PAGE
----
SIAM AG on Orthogonal Polynomials and Special Functions


Extract from OP-SF NET


Topic #4  ------------   OP-SF NET 8.1  --------------  January 15, 2001
From: Adam McBride (
Subject: Ian Sneddon Obituary


Ian Naismith Sneddon, formerly Simson Professor of Mathematics in the 
University of Glasgow, died suddenly on 4 November 2000, aged 80.

Ian Sneddon was born in Glasgow and gained a First Class honours degree in
Mathematics and Natural Philosophy at the University of Glasgow in 1940.
He then headed off to Cambridge and did Part II of the Tripos. However,
the normal progression was interrupted because of the Second World War and
he went to the Armaments Research and Development Establishment at Fort
Halstead. There he met the eminent physicist Nevill (later Sir Nevill)
Mott and their collaboration continued after the War, leading to the
publication of a book on Wave Mechanics. By that time, Ian had returned to
Glasgow to take up a lectureship in Natural Philosophy. He was awarded a
DSc in 1948.

His interests were gradually moving from theoretical physics to classical
applied mathematics. In 1950, aged just 30, he was appointed the first
Professor of Mathematics at what was later to become the University of
Keele. However, Ian's heart was always in Glasgow and in 1956 he was
appointed to the new Simson Chair of Mathematics (named after the
geometer Robert Simson who is commemorated by the Simson Line of a
triangle). From then until the end of his days, Ian served the University
of Glasgow with great distinction, continuing as an Honorary Senior
Research Fellow after his official retirement in 1985.

Ian published many papers, covering topics ranging from elasticity through
ODEs and PDEs to applications of mathematics in biology and medicine.
However, it is perhaps through his textbooks that he is known to the
widest audience. In 1951 there appeared a large treatise on Fourier
Transforms, followed a few years later by one on Partial Differential
Equations. Special Functions were an enduring interest and Ian contributed
a volume on this topic to a series of undergraduate texts produced by the
Edinburgh firm of Oliver and Boyd, a series which was well known to
undergraduates of the 60s such as the present writer.

Later he wrote "The Use of Integral Transforms" (McGraw-Hill, 1972).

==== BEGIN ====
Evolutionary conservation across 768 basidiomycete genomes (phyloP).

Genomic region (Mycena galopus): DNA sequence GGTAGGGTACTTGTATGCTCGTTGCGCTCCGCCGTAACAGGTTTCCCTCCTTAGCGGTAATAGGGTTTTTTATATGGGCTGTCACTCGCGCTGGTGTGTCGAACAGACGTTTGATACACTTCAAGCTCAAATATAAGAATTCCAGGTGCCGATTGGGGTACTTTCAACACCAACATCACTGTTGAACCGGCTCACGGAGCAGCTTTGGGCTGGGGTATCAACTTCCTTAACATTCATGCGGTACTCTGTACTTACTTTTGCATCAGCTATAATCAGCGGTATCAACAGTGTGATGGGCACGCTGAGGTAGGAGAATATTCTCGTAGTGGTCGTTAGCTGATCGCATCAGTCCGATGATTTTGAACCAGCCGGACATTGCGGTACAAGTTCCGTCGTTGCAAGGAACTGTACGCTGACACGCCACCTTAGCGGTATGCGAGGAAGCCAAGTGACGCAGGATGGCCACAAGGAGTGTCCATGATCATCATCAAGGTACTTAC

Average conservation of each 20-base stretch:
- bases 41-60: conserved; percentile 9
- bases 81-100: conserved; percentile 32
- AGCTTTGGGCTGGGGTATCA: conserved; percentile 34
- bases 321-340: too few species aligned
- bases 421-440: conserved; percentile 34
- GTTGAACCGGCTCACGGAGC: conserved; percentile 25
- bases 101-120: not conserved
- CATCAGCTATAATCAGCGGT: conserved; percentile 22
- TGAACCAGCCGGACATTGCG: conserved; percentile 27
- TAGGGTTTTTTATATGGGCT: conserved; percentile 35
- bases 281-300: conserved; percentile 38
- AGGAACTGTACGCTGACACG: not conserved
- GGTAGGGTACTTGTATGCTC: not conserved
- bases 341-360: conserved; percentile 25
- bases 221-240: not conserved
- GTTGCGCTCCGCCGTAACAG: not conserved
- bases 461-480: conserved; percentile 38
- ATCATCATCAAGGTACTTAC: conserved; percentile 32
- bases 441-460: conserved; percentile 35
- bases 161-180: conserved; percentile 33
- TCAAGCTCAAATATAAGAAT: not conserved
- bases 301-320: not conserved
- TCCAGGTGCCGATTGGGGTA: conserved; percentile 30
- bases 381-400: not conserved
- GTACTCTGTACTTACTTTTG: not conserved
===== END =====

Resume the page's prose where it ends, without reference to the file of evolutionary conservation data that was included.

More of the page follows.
The front cover of my copy manages to get Ian's middle initial wrong but
otherwise it is a splendid book. The preface says that the book was based
on lectures to postgraduate students of Applied Mathematics, Physics and
Engineering given at various times in the University of Glasgow, North
Carolina State University and the State University of New York at Stony
Brook. This vividly illustrates the point that Ian was by then what the
airlines would now call a frequent flyer or a world traveller. A famous
quote summed it up thus: "If you stand at any crossroads in any American
city and wait long enough, Ian Sneddon will pass by" !

On one trip to Canada, he did some work with my own thesis supervisor,
Arthur Erdelyi, which is close to my heart. They showed how the
Erdelyi-Kober operators of Fractional Calculus could be used to study
systematically Dual Integral Equations of Titchmarsh type such as arise
from problems in potential theory. Previously, various authors had treated
special cases in an ad hoc manner. Erdelyi and Sneddon produced a unified
and elegant theory. This and other applications of Fractional Calculus are
discussed in Sneddon's wide-ranging survey article in the Proceedings of
the 1974 New Haven conference on Fractional Calculus, edited by Bertram
Ross (Lecture Notes in Mathematics, Vol 457, Springer, 1975) as well as
in his book on Mixed Boundary-Value Problems in Potential Theory 
(North-Holland, 1966).

Apart from his transatlantic journeys, Ian had a strong affinity with
Poland. One vehicle for this was classical music, a lifelong passion. He
counted several composers among his close friends, notably Witold
Lutoslawski. In recognition of his work in fostering mathematical and
cultural ties between Poland and Scotland, he was made a Commander, the
Order of Polonia Restituta.

This was only one of many honours that Ian gained. He was elected a Fellow
of the Royal Society of Edinburgh in 1958 and a Fellow of the Royal
Society (of London) in 1983. He was made an Officer of the Order of the
British Empire (OBE) in 1969.

On the occasion of his 70th birthday a special volume on the mathematical
methods and applications of elasticity was produced, (edited by George
Eason and Ray Ogden, Ellis Horwood, 1990). In December 1999, for his 80th
birthday, another special conference was held. Ian showed more stamina
than some of younger members of the audience in sitting through seven
high-powered lectures and still leaving enough in reserve for the dinner
in the evening.

Ian liked good food, good company and good conversation. He had an almost
endless supply of anecdotes and stories to which he would regale his
friends, whether at home, at work or at lunchtimes in the Glasgow Art
Club. All of us who had the pleasure of knowing Ian have our own memories,
one of which must surely be his beautiful handwriting. Many have cause to
be grateful to Ian for advice and encouragement at various stages of their
careers. The world of Mathematics will be a poorer place without him .

Adam McBride
Department of Mathematics
University of Strathclyde
Glasgow, Scotland, UK.

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